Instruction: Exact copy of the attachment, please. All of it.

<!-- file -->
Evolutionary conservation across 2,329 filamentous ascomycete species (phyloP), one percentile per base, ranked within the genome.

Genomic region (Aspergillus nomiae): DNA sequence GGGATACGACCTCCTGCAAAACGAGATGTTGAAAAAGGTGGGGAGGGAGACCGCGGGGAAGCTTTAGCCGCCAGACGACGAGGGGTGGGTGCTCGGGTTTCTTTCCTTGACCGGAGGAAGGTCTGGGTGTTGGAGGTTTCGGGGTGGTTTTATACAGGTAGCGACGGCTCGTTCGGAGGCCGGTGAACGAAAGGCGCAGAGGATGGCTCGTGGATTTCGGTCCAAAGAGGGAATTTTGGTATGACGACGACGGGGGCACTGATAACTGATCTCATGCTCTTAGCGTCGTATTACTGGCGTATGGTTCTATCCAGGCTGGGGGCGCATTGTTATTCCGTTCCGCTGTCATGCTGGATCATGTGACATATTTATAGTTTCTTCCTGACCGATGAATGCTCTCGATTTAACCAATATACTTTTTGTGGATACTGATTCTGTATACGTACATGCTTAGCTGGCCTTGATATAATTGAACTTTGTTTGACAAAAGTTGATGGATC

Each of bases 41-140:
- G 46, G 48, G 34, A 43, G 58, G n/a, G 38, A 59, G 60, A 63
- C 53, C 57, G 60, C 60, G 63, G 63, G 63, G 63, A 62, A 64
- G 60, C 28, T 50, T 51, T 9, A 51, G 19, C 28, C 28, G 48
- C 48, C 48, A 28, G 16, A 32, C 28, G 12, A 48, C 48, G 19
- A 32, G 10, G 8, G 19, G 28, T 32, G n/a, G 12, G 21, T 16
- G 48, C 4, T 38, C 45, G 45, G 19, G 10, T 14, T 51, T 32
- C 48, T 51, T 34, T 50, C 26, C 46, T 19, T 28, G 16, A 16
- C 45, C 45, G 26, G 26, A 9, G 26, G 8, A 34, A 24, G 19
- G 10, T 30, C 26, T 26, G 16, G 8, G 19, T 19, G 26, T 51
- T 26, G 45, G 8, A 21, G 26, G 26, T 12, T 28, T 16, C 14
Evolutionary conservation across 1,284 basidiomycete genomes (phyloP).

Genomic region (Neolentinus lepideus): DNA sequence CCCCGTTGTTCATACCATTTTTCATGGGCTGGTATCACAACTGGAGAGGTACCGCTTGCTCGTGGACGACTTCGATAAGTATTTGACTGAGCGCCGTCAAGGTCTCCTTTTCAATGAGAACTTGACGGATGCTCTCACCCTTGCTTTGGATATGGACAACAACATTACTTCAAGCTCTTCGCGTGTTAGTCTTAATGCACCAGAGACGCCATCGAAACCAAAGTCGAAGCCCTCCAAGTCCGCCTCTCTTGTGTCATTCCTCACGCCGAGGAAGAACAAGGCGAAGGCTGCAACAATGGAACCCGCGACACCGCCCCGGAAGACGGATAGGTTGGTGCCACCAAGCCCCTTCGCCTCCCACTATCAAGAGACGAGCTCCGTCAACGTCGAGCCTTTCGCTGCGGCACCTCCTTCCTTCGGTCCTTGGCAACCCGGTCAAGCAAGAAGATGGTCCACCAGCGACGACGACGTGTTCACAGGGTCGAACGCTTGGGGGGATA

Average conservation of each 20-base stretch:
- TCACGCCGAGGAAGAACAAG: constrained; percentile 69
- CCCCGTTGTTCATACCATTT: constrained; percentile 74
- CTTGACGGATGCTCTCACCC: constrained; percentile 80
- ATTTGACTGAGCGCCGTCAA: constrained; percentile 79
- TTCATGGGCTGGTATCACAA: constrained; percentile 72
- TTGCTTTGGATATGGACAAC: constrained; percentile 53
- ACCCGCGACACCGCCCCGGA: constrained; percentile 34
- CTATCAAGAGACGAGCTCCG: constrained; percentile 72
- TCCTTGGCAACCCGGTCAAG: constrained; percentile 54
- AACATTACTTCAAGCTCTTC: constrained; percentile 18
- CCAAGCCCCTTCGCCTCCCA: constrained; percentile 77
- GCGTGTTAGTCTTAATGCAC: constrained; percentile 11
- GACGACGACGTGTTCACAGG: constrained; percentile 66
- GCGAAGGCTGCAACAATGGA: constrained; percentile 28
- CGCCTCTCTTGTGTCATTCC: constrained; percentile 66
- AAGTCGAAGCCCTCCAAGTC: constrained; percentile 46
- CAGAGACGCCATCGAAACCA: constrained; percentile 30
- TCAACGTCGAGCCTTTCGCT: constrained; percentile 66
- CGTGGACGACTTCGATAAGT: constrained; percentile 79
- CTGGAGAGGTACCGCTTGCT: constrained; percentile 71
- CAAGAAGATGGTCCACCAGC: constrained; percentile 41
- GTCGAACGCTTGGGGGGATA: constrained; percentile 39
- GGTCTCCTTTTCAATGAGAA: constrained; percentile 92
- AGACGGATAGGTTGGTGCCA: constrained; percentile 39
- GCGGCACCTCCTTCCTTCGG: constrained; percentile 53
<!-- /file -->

Evolutionary conservation across 2,329 filamentous ascomycete species (phyloP), one percentile per base, ranked within the genome.

Genomic region (Aspergillus nomiae): DNA sequence GGGATACGACCTCCTGCAAAACGAGATGTTGAAAAAGGTGGGGAGGGAGACCGCGGGGAAGCTTTAGCCGCCAGACGACGAGGGGTGGGTGCTCGGGTTTCTTTCCTTGACCGGAGGAAGGTCTGGGTGTTGGAGGTTTCGGGGTGGTTTTATACAGGTAGCGACGGCTCGTTCGGAGGCCGGTGAACGAAAGGCGCAGAGGATGGCTCGTGGATTTCGGTCCAAAGAGGGAATTTTGGTATGACGACGACGGGGGCACTGATAACTGATCTCATGCTCTTAGCGTCGTATTACTGGCGTATGGTTCTATCCAGGCTGGGGGCGCATTGTTATTCCGTTCCGCTGTCATGCTGGATCATGTGACATATTTATAGTTTCTTCCTGACCGATGAATGCTCTCGATTTAACCAATATACTTTTTGTGGATACTGATTCTGTATACGTACATGCTTAGCTGGCCTTGATATAATTGAACTTTGTTTGACAAAAGTTGATGGATC

Each of bases 41-140:
- G 46, G 48, G 34, A 43, G 58, G n/a, G 38, A 59, G 60, A 63
- C 53, C 57, G 60, C 60, G 63, G 63, G 63, G 63, A 62, A 64
- G 60, C 28, T 50, T 51, T 9, A 51, G 19, C 28, C 28, G 48
- C 48, C 48, A 28, G 16, A 32, C 28, G 12, A 48, C 48, G 19
- A 32, G 10, G 8, G 19, G 28, T 32, G n/a, G 12, G 21, T 16
- G 48, C 4, T 38, C 45, G 45, G 19, G 10, T 14, T 51, T 32
- C 48, T 51, T 34, T 50, C 26, C 46, T 19, T 28, G 16, A 16
- C 45, C 45, G 26, G 26, A 9, G 26, G 8, A 34, A 24, G 19
- G 10, T 30, C 26, T 26, G 16, G 8, G 19, T 19, G 26, T 51
- T 26, G 45, G 8, A 21, G 26, G 26, T 12, T 28, T 16, C 14
Evolutionary conservation across 1,284 basidiomycete genomes (phyloP).

Genomic region (Neolentinus lepideus): DNA sequence CCCCGTTGTTCATACCATTTTTCATGGGCTGGTATCACAACTGGAGAGGTACCGCTTGCTCGTGGACGACTTCGATAAGTATTTGACTGAGCGCCGTCAAGGTCTCCTTTTCAATGAGAACTTGACGGATGCTCTCACCCTTGCTTTGGATATGGACAACAACATTACTTCAAGCTCTTCGCGTGTTAGTCTTAATGCACCAGAGACGCCATCGAAACCAAAGTCGAAGCCCTCCAAGTCCGCCTCTCTTGTGTCATTCCTCACGCCGAGGAAGAACAAGGCGAAGGCTGCAACAATGGAACCCGCGACACCGCCCCGGAAGACGGATAGGTTGGTGCCACCAAGCCCCTTCGCCTCCCACTATCAAGAGACGAGCTCCGTCAACGTCGAGCCTTTCGCTGCGGCACCTCCTTCCTTCGGTCCTTGGCAACCCGGTCAAGCAAGAAGATGGTCCACCAGCGACGACGACGTGTTCACAGGGTCGAACGCTTGGGGGGATA

Average conservation of each 20-base stretch:
- TCACGCCGAGGAAGAACAAG: constrained; percentile 69
- CCCCGTTGTTCATACCATTT: constrained; percentile 74
- CTTGACGGATGCTCTCACCC: constrained; percentile 80
- ATTTGACTGAGCGCCGTCAA: constrained; percentile 79
- TTCATGGGCTGGTATCACAA: constrained; percentile 72
- TTGCTTTGGATATGGACAAC: constrained; percentile 53
- ACCCGCGACACCGCCCCGGA: constrained; percentile 34
- CTATCAAGAGACGAGCTCCG: constrained; percentile 72
- TCCTTGGCAACCCGGTCAAG: constrained; percentile 54
- AACATTACTTCAAGCTCTTC: constrained; percentile 18
- CCAAGCCCCTTCGCCTCCCA: constrained; percentile 77
- GCGTGTTAGTCTTAATGCAC: constrained; percentile 11
- GACGACGACGTGTTCACAGG: constrained; percentile 66
- GCGAAGGCTGCAACAATGGA: constrained; percentile 28
- CGCCTCTCTTGTGTCATTCC: constrained; percentile 66
- AAGTCGAAGCCCTCCAAGTC: constrained; percentile 46
- CAGAGACGCCATCGAAACCA: constrained; percentile 30
- TCAACGTCGAGCCTTTCGCT: constrained; percentile 66
- CGTGGACGACTTCGATAAGT: constrained; percentile 79
- CTGGAGAGGTACCGCTTGCT: constrained; percentile 71
- CAAGAAGATGGTCCACCAGC: constrained; percentile 41
- GTCGAACGCTTGGGGGGATA: constrained; percentile 39
- GGTCTCCTTTTCAATGAGAA: constrained; percentile 92
- AGACGGATAGGTTGGTGCCA: constrained; percentile 39
- GCGGCACCTCCTTCCTTCGG: constrained; percentile 53